Marvel Legends (Lizard Wave): Lizard Build-A-Figure by Hasbro

These days, every time I complete a wave of Marvel Legends feels like a major victory. And when I say complete, I mean digging them out of my Pile of Shame™, opening them up, and having a look at them here at FFZ. The Lizard was one of my most anticipated BAFs in a while, not only because he’s an important addition to Spidey’s rogue gallery, but also because there’s so much potential there to make a great action figure. Even more so with him being a Build-A-Figure. And with how difficult it was for me to complete this wave, slapping this guy together feels all the sweeter. So, did Hasbro step up to the challenge on this one?

Oh, hell YES!!! Curt Connors is comprised of your usual five BAF parts (legs, arms, torso, head), plus one extra being the tail. And once cobbled together, he looks absolutely amazing! His hunched over, reptilian body includes elongated arms, which end in grasping claws that are just itching to grab hold of another figure, and legs that mirror the configuration of the hind legs of a dog, giving him a wonderful Were-Lizard profile. Every bit of his skin is textured with fine scaling, and the paintwork on the skin features some beautiful gradient shades of green. The remnants of his lab coat hang on his frame, sculpted mostly as a separate piece of soft plastic with the sleeves sculpted onto the arms. The tattered plastic garment features various holes and tears exposing his green hide, and the lower parts discolored, no doubt from being dragged through the sewers. His torn black shirt and purple trousers also show a lot of lizard skin peeking through.

The portrait here is pure magic, with a heavy T-Rex vibe to the facial structure, particularly in those ridges over the beady little eyes. The face features the same awesome textured scales as the rest of the body and some more of that beautiful coloring, with the lower jaw a much lighter olive green. The jaw is articulated so Dr. Connor can open up and really show off those rows of ferocious teeth and his long whip of a tongue protrudes out and down to below his waistline. This head sculpt is nothing less than a work of art!

Because of his unusual anatomy, Lizard features a few extra points of articulation. but the basics are still all there. The arms have rotating hinges in the shoulders and wrists, swivels in the biceps, and double hinges in the elbows. The legs have rotating hinges in the hips, swivels in the thighs and double-hinges in the knees. He also has hinges further down at those ankles and hinges in those secondary ankles, where his feet touch the ground. There’s an ab-crunch hinge in the torso, his neck is ball jointed, and his jaw is hinged. Finally, he has a ball joint where his tail connects to the body and two hinges further on down. If I had to nitpick something here, it’s that the hinges make the tail bend at sharp angles, which looks unnatural. They are, however, very helpful at keeping him standing when posed, so I’d say it’s an OK trade-off to getting a bendy tail.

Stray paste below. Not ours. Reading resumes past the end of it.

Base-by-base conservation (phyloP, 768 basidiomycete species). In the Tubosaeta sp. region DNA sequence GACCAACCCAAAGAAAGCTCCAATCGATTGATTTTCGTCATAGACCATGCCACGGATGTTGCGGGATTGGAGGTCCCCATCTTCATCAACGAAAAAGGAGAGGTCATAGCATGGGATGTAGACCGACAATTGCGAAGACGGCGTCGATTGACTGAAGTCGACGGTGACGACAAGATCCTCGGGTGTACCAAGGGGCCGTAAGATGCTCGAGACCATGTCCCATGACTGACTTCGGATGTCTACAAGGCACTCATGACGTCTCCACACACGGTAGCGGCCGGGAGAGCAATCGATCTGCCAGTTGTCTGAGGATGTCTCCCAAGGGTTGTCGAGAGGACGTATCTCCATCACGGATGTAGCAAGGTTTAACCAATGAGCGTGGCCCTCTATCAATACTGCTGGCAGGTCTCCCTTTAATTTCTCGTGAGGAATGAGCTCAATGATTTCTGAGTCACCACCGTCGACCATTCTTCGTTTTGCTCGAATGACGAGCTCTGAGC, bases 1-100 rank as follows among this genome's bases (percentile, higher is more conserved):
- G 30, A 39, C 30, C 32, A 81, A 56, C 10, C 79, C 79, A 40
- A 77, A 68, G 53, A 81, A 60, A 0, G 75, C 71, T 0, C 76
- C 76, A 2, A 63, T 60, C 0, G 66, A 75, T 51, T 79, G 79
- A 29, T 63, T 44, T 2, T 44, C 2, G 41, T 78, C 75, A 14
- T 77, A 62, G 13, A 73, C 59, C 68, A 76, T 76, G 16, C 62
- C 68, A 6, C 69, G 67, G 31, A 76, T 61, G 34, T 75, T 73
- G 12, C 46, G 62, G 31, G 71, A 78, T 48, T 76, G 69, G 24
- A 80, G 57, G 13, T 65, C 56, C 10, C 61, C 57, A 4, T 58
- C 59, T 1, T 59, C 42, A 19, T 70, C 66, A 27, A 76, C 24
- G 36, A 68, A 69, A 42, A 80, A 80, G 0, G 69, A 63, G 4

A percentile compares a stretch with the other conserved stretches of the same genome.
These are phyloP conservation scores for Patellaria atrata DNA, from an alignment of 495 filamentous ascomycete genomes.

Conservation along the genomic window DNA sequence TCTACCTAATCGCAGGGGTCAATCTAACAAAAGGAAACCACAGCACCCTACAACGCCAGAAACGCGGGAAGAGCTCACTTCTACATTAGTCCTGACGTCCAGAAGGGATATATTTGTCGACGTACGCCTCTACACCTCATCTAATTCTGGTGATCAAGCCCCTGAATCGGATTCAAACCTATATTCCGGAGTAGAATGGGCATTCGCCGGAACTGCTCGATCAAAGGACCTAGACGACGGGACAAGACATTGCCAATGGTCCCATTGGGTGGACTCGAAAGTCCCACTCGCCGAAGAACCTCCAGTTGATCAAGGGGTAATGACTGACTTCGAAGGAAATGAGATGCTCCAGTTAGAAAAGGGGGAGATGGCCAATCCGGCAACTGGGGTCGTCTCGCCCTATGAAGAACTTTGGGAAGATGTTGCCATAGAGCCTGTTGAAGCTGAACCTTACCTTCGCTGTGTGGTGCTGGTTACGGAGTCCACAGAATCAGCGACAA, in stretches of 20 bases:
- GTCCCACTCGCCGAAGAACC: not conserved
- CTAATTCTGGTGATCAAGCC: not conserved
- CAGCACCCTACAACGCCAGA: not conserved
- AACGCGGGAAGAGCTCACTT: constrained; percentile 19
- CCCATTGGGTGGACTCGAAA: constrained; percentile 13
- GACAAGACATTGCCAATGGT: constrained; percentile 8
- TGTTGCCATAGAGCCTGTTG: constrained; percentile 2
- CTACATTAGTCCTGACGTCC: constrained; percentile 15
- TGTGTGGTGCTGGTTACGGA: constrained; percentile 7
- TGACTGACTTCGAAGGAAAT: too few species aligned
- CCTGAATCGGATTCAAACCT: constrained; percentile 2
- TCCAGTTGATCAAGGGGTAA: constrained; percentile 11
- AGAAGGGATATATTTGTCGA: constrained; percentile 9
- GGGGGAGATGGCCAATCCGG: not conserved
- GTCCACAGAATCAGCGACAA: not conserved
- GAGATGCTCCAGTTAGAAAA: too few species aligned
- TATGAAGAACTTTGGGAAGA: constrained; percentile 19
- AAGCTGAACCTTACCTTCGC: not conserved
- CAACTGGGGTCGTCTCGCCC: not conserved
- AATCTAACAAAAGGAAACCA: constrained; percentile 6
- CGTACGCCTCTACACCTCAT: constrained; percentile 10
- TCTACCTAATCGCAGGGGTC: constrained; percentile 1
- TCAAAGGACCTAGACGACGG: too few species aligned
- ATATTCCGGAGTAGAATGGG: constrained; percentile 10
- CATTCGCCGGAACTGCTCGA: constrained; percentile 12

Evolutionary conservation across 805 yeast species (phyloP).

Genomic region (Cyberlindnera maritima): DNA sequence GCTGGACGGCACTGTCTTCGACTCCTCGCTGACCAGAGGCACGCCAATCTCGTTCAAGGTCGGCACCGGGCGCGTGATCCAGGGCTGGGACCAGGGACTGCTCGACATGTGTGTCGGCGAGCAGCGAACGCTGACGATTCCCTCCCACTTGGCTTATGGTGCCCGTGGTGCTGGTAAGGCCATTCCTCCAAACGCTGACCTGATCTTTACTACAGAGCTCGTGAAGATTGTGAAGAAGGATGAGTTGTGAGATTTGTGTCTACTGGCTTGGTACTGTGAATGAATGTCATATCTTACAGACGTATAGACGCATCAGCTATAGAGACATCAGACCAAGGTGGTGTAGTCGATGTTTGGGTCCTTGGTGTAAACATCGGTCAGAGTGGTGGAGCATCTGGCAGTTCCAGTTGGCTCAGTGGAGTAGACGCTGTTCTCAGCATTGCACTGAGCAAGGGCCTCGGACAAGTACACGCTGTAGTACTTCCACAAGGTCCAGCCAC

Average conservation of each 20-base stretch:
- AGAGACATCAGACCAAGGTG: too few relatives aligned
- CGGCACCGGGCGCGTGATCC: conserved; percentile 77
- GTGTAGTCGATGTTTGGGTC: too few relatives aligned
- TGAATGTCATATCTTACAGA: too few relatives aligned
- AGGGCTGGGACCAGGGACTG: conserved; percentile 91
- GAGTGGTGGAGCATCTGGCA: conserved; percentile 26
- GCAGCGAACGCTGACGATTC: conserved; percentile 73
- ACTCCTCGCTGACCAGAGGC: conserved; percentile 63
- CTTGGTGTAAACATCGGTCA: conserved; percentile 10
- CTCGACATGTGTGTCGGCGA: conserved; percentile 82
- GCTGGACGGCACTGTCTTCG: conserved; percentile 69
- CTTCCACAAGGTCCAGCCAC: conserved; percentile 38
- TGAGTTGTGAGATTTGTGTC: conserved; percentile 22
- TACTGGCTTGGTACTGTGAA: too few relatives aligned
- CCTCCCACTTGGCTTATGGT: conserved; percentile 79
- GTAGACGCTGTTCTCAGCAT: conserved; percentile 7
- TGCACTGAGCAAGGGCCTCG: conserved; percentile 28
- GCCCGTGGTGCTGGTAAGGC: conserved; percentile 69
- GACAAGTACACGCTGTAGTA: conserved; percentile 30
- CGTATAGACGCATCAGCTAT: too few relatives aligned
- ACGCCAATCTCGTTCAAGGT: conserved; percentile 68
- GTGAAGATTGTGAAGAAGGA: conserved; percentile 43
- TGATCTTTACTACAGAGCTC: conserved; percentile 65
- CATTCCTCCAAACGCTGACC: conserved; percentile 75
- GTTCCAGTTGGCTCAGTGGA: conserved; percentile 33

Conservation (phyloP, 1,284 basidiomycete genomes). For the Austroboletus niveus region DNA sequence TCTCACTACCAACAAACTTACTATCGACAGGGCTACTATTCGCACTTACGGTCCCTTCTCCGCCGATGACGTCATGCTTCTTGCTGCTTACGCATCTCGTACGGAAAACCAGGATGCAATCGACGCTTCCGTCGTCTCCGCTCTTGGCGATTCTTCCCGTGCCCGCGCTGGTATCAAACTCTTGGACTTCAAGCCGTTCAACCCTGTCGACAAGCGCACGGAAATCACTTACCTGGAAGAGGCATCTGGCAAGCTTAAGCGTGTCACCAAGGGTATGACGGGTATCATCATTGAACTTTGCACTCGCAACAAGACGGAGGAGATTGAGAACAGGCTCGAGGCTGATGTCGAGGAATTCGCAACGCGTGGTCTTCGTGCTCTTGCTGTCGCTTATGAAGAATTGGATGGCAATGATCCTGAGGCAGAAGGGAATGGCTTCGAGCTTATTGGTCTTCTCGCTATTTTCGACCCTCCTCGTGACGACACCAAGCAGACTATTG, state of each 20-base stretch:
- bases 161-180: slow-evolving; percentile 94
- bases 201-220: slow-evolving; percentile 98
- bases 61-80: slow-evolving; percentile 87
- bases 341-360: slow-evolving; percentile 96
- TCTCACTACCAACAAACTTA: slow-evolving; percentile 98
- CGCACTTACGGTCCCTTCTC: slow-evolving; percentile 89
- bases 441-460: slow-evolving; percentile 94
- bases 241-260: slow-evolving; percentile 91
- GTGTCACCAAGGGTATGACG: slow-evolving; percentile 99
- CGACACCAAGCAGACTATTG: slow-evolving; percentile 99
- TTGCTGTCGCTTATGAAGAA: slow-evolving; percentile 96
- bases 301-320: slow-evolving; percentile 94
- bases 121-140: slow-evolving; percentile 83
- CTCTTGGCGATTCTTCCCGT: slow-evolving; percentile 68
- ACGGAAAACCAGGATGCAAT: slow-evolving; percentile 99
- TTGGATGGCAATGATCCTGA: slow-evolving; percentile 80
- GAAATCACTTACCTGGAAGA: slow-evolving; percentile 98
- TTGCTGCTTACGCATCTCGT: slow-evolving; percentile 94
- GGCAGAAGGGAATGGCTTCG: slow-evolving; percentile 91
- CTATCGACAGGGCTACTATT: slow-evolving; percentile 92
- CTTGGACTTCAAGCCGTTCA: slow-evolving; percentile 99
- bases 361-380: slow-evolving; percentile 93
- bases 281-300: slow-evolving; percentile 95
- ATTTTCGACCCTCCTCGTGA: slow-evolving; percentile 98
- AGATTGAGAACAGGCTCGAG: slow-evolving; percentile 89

I’ve already recounted how difficult it was for me to complete this wave, with Mysterio and Lasher available to me only through third-parties at scalper prices. Each of those figures set me back close to $50, and if this wave was built around any other BAF, I probably wouldn’t have bothered. In this case, however, I’m sure as hell glad I did. The Lizard BAF is nothing less than superb, and he is easily among my favorite Build-A-Figures to show up in the modern Legends line. Everything from the sculpt, paint, and design all came together so perfectly. He looks amazing and he’s loads of fun to play with, and he’ll assume a place of honor among my Spidey rogues gallery for sure! This one was a long journey, but the destination was well worth it!

Marvel Legends (Lizard Wave): Spider-Woman by Hasbro

Who’s up for knocking out another wave of Marvel Legends? I know I am! And that goes double for the Lizard Wave, which I started reviewing all the way back in April of last year. Holy hell, that’s a long time… even for me! But then outdated reviews is going to be something of a running theme for me in the months to come as I struggle to catch up. So, today I’m going to open up the last figure in this wave, and then I’ll be back tomorrow to have a look at the Build-A-Figure.

For me, the final figure is Spider-Woman in what I believe is her fairly modern look? As many of you probably know, I have assumed the healthy posture of tapping out of modern Marvel Comics until they decide to get good again. Until then, it’s a steady diet of DC, Zenescope, and lots of Marvel back issues. Nonetheless, I do recognize this look as Jessica Drew after Secret Wars 2 from several years back and when she was prego. Hasbro opted to show mercy and give us a non-prego version for the action figure. Thank Hasbro for small favors.